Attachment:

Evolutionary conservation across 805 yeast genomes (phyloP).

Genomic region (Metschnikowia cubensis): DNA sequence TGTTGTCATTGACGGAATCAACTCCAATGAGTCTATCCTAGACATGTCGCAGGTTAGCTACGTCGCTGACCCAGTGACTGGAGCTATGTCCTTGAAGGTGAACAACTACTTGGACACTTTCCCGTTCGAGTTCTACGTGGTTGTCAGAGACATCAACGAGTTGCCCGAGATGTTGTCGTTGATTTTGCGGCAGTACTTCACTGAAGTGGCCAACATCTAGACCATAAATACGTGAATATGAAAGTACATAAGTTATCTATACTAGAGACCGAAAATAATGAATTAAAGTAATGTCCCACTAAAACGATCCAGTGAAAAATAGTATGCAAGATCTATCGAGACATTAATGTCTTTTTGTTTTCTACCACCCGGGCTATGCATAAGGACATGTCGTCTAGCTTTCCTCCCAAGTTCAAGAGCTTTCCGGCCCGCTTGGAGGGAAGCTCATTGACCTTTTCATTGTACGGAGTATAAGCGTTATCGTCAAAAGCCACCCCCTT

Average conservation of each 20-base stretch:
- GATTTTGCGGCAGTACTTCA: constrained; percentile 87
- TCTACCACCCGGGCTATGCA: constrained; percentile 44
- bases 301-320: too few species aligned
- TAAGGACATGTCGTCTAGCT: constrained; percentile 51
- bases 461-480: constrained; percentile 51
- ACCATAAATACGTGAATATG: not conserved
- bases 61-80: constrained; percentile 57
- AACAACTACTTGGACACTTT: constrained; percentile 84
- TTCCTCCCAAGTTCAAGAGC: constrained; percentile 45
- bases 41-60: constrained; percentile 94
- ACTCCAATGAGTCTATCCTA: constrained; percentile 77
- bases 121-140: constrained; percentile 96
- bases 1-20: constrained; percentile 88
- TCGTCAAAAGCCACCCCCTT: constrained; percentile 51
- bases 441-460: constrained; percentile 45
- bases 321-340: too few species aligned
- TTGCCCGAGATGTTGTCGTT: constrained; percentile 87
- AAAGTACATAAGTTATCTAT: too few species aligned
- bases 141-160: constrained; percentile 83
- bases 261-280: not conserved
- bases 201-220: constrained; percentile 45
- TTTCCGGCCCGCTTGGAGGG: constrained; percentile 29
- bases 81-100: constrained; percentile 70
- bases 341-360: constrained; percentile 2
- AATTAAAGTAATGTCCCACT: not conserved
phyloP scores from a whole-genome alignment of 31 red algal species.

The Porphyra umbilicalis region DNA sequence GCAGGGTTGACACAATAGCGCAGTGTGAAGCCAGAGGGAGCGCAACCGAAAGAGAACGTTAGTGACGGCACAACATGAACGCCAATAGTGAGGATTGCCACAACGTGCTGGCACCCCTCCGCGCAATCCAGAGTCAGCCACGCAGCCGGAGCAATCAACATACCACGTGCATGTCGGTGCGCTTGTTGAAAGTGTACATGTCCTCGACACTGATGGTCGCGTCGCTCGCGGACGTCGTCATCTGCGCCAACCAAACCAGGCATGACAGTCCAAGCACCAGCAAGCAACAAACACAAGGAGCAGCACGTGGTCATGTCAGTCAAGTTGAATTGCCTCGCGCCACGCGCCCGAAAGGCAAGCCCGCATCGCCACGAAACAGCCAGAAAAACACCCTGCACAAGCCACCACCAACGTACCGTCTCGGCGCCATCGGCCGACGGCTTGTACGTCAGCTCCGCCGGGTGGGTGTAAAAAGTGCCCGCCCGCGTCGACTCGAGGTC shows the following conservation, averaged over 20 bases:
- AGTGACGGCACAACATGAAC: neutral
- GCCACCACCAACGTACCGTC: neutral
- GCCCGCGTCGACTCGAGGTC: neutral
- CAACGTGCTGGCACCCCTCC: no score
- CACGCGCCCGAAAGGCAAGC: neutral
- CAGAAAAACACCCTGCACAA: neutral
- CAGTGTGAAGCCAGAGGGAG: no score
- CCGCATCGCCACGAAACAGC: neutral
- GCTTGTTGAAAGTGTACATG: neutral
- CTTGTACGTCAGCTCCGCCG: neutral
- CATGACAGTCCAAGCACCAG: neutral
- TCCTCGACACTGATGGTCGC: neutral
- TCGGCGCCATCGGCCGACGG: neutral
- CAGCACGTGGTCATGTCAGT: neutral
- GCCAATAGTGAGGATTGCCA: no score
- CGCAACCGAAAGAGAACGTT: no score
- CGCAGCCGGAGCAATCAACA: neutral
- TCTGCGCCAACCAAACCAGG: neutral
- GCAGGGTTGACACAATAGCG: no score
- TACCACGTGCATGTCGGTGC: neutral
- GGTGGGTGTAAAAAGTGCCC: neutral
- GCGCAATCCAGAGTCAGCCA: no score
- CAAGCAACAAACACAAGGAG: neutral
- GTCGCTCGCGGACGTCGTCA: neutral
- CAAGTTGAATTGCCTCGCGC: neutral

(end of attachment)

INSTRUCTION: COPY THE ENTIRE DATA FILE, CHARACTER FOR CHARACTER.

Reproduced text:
Evolutionary conservation across 805 yeast genomes (phyloP).

Genomic region (Metschnikowia cubensis): DNA sequence TGTTGTCATTGACGGAATCAACTCCAATGAGTCTATCCTAGACATGTCGCAGGTTAGCTACGTCGCTGACCCAGTGACTGGAGCTATGTCCTTGAAGGTGAACAACTACTTGGACACTTTCCCGTTCGAGTTCTACGTGGTTGTCAGAGACATCAACGAGTTGCCCGAGATGTTGTCGTTGATTTTGCGGCAGTACTTCACTGAAGTGGCCAACATCTAGACCATAAATACGTGAATATGAAAGTACATAAGTTATCTATACTAGAGACCGAAAATAATGAATTAAAGTAATGTCCCACTAAAACGATCCAGTGAAAAATAGTATGCAAGATCTATCGAGACATTAATGTCTTTTTGTTTTCTACCACCCGGGCTATGCATAAGGACATGTCGTCTAGCTTTCCTCCCAAGTTCAAGAGCTTTCCGGCCCGCTTGGAGGGAAGCTCATTGACCTTTTCATTGTACGGAGTATAAGCGTTATCGTCAAAAGCCACCCCCTT

Average conservation of each 20-base stretch:
- GATTTTGCGGCAGTACTTCA: constrained; percentile 87
- TCTACCACCCGGGCTATGCA: constrained; percentile 44
- bases 301-320: too few species aligned
- TAAGGACATGTCGTCTAGCT: constrained; percentile 51
- bases 461-480: constrained; percentile 51
- ACCATAAATACGTGAATATG: not conserved
- bases 61-80: constrained; percentile 57
- AACAACTACTTGGACACTTT: constrained; percentile 84
- TTCCTCCCAAGTTCAAGAGC: constrained; percentile 45
- bases 41-60: constrained; percentile 94
- ACTCCAATGAGTCTATCCTA: constrained; percentile 77
- bases 121-140: constrained; percentile 96
- bases 1-20: constrained; percentile 88
- TCGTCAAAAGCCACCCCCTT: constrained; percentile 51
- bases 441-460: constrained; percentile 45
- bases 321-340: too few species aligned
- TTGCCCGAGATGTTGTCGTT: constrained; percentile 87
- AAAGTACATAAGTTATCTAT: too few species aligned
- bases 141-160: constrained; percentile 83
- bases 261-280: not conserved
- bases 201-220: constrained; percentile 45
- TTTCCGGCCCGCTTGGAGGG: constrained; percentile 29
- bases 81-100: constrained; percentile 70
- bases 341-360: constrained; percentile 2
- AATTAAAGTAATGTCCCACT: not conserved
phyloP scores from a whole-genome alignment of 31 red algal species.

The Porphyra umbilicalis region DNA sequence GCAGGGTTGACACAATAGCGCAGTGTGAAGCCAGAGGGAGCGCAACCGAAAGAGAACGTTAGTGACGGCACAACATGAACGCCAATAGTGAGGATTGCCACAACGTGCTGGCACCCCTCCGCGCAATCCAGAGTCAGCCACGCAGCCGGAGCAATCAACATACCACGTGCATGTCGGTGCGCTTGTTGAAAGTGTACATGTCCTCGACACTGATGGTCGCGTCGCTCGCGGACGTCGTCATCTGCGCCAACCAAACCAGGCATGACAGTCCAAGCACCAGCAAGCAACAAACACAAGGAGCAGCACGTGGTCATGTCAGTCAAGTTGAATTGCCTCGCGCCACGCGCCCGAAAGGCAAGCCCGCATCGCCACGAAACAGCCAGAAAAACACCCTGCACAAGCCACCACCAACGTACCGTCTCGGCGCCATCGGCCGACGGCTTGTACGTCAGCTCCGCCGGGTGGGTGTAAAAAGTGCCCGCCCGCGTCGACTCGAGGTC shows the following conservation, averaged over 20 bases:
- AGTGACGGCACAACATGAAC: neutral
- GCCACCACCAACGTACCGTC: neutral
- GCCCGCGTCGACTCGAGGTC: neutral
- CAACGTGCTGGCACCCCTCC: no score
- CACGCGCCCGAAAGGCAAGC: neutral
- CAGAAAAACACCCTGCACAA: neutral
- CAGTGTGAAGCCAGAGGGAG: no score
- CCGCATCGCCACGAAACAGC: neutral
- GCTTGTTGAAAGTGTACATG: neutral
- CTTGTACGTCAGCTCCGCCG: neutral
- CATGACAGTCCAAGCACCAG: neutral
- TCCTCGACACTGATGGTCGC: neutral
- TCGGCGCCATCGGCCGACGG: neutral
- CAGCACGTGGTCATGTCAGT: neutral
- GCCAATAGTGAGGATTGCCA: no score
- CGCAACCGAAAGAGAACGTT: no score
- CGCAGCCGGAGCAATCAACA: neutral
- TCTGCGCCAACCAAACCAGG: neutral
- GCAGGGTTGACACAATAGCG: no score
- TACCACGTGCATGTCGGTGC: neutral
- GGTGGGTGTAAAAAGTGCCC: neutral
- GCGCAATCCAGAGTCAGCCA: no score
- CAAGCAACAAACACAAGGAG: neutral
- GTCGCTCGCGGACGTCGTCA: neutral
- CAAGTTGAATTGCCTCGCGC: neutral